Melissa Michal Slocum

Melissa Michal is of Seneca, Welsh, and English decent. Melissa focuses on education, trauma, and representation of Indigenous histories and literatures in curriculum. She received an NEH summer fellowship and has been grateful to read at the National American Indian Museum in DC and Amerind Museum in Dragoon, AZ. She has guest edited an issue of Transmotion focused on American Indian genocide and recently published an article in Presumed Incompetent II. These particular articles relate to her larger work on the question of genocide. She applies her community’s Haudenosaunee Good Mind in them, which becomes a model for not only what we should teach, but also how we combat erasure and genocide. Melissa has work appearing in The Florida Review, Arkana, Yellow Medicine Review, and others. Her short story collection, Living Along the Borderlines (2019), out with Feminist Press, was a finalist for the Louise Meriwether first book prize. Her first novel, Along the Hills, and non-fiction lyric essay collection, Broken Blood, are both finished. She is at work on a new dystopian novel.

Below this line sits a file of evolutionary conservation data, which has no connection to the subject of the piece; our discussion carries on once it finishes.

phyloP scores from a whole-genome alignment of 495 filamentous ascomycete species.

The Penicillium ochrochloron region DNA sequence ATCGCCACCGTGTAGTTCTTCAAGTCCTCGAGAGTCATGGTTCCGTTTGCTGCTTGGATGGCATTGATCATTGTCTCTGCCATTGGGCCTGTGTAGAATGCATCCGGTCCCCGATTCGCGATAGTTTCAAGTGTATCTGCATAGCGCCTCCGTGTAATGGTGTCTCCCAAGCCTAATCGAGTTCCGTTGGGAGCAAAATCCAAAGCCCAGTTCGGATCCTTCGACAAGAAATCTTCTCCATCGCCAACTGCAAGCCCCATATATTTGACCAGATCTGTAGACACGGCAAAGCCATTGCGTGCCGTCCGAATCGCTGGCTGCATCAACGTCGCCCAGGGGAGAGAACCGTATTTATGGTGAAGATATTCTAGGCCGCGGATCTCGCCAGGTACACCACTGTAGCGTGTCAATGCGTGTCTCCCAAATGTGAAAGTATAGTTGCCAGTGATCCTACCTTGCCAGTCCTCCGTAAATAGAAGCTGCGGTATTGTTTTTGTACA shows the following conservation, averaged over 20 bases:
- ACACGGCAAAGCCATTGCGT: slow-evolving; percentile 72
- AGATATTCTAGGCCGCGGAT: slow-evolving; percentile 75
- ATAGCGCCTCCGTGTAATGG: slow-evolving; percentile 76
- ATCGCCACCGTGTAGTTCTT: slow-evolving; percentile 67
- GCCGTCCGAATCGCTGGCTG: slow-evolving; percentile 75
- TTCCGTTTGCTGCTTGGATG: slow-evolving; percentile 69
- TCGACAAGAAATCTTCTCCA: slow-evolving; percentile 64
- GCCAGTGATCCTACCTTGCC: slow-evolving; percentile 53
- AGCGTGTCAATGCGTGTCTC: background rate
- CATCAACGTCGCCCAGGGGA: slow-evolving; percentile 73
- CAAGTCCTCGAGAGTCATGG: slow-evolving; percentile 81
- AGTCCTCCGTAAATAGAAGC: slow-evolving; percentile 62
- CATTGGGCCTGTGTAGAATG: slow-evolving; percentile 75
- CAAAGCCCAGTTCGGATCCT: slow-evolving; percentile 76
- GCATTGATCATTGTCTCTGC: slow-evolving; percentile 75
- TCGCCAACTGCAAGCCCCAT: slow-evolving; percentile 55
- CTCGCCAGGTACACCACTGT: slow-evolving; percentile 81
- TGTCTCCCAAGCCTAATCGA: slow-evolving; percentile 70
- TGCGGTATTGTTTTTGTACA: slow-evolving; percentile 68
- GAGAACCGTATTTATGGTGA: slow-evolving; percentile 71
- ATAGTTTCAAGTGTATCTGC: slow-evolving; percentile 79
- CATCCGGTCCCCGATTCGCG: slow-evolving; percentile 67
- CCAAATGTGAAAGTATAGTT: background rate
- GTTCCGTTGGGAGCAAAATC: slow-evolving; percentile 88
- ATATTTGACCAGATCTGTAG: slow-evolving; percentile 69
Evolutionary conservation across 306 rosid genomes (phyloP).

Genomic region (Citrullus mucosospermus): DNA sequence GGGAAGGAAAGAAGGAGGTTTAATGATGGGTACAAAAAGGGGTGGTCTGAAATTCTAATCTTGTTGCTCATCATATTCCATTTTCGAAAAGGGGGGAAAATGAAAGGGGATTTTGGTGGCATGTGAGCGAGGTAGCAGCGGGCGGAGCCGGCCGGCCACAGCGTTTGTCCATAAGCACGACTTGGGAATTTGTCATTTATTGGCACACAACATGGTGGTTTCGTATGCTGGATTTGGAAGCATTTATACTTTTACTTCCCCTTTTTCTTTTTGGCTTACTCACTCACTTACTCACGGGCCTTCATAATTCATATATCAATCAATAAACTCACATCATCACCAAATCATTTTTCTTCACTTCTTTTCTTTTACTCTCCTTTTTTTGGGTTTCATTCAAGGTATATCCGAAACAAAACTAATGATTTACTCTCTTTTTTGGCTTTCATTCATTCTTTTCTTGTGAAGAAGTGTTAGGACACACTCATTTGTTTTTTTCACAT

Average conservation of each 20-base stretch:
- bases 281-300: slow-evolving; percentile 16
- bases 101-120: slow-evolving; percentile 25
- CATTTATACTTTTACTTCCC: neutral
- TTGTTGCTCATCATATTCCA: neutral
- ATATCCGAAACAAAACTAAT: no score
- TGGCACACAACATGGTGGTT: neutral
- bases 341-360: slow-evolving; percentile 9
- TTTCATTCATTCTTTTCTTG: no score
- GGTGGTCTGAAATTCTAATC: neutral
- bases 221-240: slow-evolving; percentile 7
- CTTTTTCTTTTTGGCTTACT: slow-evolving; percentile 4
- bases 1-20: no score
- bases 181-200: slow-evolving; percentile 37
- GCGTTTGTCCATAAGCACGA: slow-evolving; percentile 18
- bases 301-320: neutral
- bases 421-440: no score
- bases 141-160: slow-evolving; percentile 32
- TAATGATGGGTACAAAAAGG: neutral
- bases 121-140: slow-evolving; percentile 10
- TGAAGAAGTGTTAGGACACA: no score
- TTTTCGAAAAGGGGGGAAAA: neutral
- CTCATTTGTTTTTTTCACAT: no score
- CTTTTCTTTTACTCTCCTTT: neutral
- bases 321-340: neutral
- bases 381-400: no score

Ph D, Arizona State University

MA, The Pennsylvania State University

MFA, Chatham University

Slocum, M. M., Healing from Micro-Aggressions, Abuse, and Racial Battle Fatigue, the Good Mind in Action, Utah State University Press, 2020.

Slocum, M. M., Living on the Borderlines, The Feminist Press, 2019.

Slocum, M. M., The Wait, Short Story publication in literary journal, 2019.

American Indian literature; ethnic literature; social justice; lyric non-fiction; contemporary fiction including literary fiction, fantasy, science fiction, horror, and mystery; education; trauma

Genocide; American Indian boarding schools; intergenerational trauma; inclusive curriculum; social justice activism; Haudenosaunee Studies

Association of Writing Programs and Presses

Studies in American Indian Literature